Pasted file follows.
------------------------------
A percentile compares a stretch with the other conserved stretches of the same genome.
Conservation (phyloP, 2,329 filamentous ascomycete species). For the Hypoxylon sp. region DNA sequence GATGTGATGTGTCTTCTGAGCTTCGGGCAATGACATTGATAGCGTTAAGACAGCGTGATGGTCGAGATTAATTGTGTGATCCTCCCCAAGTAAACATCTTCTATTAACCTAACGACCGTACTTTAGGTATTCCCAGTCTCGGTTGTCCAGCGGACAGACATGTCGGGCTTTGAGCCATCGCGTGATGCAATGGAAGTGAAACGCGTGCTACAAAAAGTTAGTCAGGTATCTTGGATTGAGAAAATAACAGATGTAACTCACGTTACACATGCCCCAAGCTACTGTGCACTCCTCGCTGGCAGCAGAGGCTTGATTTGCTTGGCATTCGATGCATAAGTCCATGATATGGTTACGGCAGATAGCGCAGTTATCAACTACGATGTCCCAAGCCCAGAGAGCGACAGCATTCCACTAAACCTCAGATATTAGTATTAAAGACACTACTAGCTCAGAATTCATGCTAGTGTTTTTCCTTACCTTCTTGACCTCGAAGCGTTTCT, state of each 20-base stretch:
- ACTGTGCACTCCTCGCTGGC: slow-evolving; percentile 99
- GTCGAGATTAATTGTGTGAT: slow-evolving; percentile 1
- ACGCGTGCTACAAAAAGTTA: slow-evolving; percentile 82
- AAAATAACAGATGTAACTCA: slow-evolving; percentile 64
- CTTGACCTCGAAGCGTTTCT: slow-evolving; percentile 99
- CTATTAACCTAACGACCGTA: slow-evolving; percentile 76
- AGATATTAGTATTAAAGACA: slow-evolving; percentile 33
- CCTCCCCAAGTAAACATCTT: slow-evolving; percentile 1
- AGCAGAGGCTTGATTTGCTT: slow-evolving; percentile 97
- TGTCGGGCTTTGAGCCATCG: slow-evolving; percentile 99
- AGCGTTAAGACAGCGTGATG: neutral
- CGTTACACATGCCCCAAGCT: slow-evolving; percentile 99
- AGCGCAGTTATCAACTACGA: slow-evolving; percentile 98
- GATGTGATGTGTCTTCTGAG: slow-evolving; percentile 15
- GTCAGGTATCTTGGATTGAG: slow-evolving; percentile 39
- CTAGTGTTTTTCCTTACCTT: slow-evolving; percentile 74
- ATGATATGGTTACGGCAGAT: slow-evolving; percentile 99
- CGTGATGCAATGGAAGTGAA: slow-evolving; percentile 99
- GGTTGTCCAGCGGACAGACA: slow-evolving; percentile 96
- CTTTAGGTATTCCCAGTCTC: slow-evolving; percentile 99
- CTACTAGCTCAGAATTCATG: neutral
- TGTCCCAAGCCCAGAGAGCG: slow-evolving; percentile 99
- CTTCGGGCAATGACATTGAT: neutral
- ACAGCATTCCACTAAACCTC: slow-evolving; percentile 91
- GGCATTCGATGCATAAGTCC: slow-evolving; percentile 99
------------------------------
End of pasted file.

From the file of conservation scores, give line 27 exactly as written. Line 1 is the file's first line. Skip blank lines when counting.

- GGCATTCGATGCATAAGTCC: slow-evolving; percentile 99